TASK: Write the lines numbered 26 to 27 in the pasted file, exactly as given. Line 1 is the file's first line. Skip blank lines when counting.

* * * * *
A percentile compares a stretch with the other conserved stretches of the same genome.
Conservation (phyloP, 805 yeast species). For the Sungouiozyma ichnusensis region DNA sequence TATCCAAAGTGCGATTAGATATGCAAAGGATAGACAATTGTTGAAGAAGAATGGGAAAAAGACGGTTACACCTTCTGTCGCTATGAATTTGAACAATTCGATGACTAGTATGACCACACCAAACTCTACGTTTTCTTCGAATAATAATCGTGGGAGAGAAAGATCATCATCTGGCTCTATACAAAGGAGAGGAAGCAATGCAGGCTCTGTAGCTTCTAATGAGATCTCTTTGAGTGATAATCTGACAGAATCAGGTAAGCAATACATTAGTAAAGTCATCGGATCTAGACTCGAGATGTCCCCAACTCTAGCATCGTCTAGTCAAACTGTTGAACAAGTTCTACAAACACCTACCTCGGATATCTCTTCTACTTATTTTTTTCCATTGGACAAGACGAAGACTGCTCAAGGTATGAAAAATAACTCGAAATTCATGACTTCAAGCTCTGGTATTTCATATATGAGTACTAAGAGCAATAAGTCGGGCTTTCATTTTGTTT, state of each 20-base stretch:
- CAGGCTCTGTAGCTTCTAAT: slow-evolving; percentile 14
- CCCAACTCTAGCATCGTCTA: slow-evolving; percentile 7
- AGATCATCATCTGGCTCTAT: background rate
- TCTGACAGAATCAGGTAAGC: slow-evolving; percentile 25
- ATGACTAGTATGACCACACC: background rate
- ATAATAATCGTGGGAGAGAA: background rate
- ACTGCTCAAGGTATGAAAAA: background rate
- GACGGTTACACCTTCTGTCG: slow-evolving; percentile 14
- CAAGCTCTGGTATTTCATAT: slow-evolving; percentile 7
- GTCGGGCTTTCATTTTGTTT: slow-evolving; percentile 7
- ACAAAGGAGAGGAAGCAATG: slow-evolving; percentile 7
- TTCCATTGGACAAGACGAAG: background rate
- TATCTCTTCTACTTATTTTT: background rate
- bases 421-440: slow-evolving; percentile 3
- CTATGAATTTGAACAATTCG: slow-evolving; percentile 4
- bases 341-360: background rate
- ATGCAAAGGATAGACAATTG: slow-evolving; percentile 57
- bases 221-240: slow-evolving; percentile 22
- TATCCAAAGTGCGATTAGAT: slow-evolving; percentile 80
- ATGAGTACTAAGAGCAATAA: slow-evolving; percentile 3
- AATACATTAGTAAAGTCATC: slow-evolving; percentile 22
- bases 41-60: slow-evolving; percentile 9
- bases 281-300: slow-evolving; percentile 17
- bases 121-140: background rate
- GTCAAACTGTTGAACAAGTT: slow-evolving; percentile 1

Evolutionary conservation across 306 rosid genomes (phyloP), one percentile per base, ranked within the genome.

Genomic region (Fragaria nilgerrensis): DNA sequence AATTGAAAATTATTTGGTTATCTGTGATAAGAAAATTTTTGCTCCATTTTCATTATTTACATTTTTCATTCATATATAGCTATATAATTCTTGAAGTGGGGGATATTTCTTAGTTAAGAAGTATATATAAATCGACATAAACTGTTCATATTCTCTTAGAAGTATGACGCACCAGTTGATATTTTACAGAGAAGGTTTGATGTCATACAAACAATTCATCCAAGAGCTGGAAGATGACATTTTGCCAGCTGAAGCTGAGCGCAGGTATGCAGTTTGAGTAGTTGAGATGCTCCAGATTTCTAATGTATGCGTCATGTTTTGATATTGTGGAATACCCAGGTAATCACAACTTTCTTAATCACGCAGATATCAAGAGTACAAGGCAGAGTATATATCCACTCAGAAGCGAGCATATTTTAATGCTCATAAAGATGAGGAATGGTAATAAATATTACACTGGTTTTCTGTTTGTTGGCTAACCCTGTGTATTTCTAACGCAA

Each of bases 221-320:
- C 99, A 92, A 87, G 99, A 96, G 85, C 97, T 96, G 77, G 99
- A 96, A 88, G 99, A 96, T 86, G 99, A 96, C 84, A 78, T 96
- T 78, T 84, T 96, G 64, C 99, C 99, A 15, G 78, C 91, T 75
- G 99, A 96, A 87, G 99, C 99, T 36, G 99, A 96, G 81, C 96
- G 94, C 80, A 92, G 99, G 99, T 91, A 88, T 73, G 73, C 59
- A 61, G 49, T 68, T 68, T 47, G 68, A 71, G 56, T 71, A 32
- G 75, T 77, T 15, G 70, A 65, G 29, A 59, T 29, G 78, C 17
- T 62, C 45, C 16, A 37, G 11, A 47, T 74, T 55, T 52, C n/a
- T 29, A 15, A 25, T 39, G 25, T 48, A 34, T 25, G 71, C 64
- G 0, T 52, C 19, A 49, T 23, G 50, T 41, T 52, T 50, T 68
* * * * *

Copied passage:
- bases 121-140: background rate
- GTCAAACTGTTGAACAAGTT: slow-evolving; percentile 1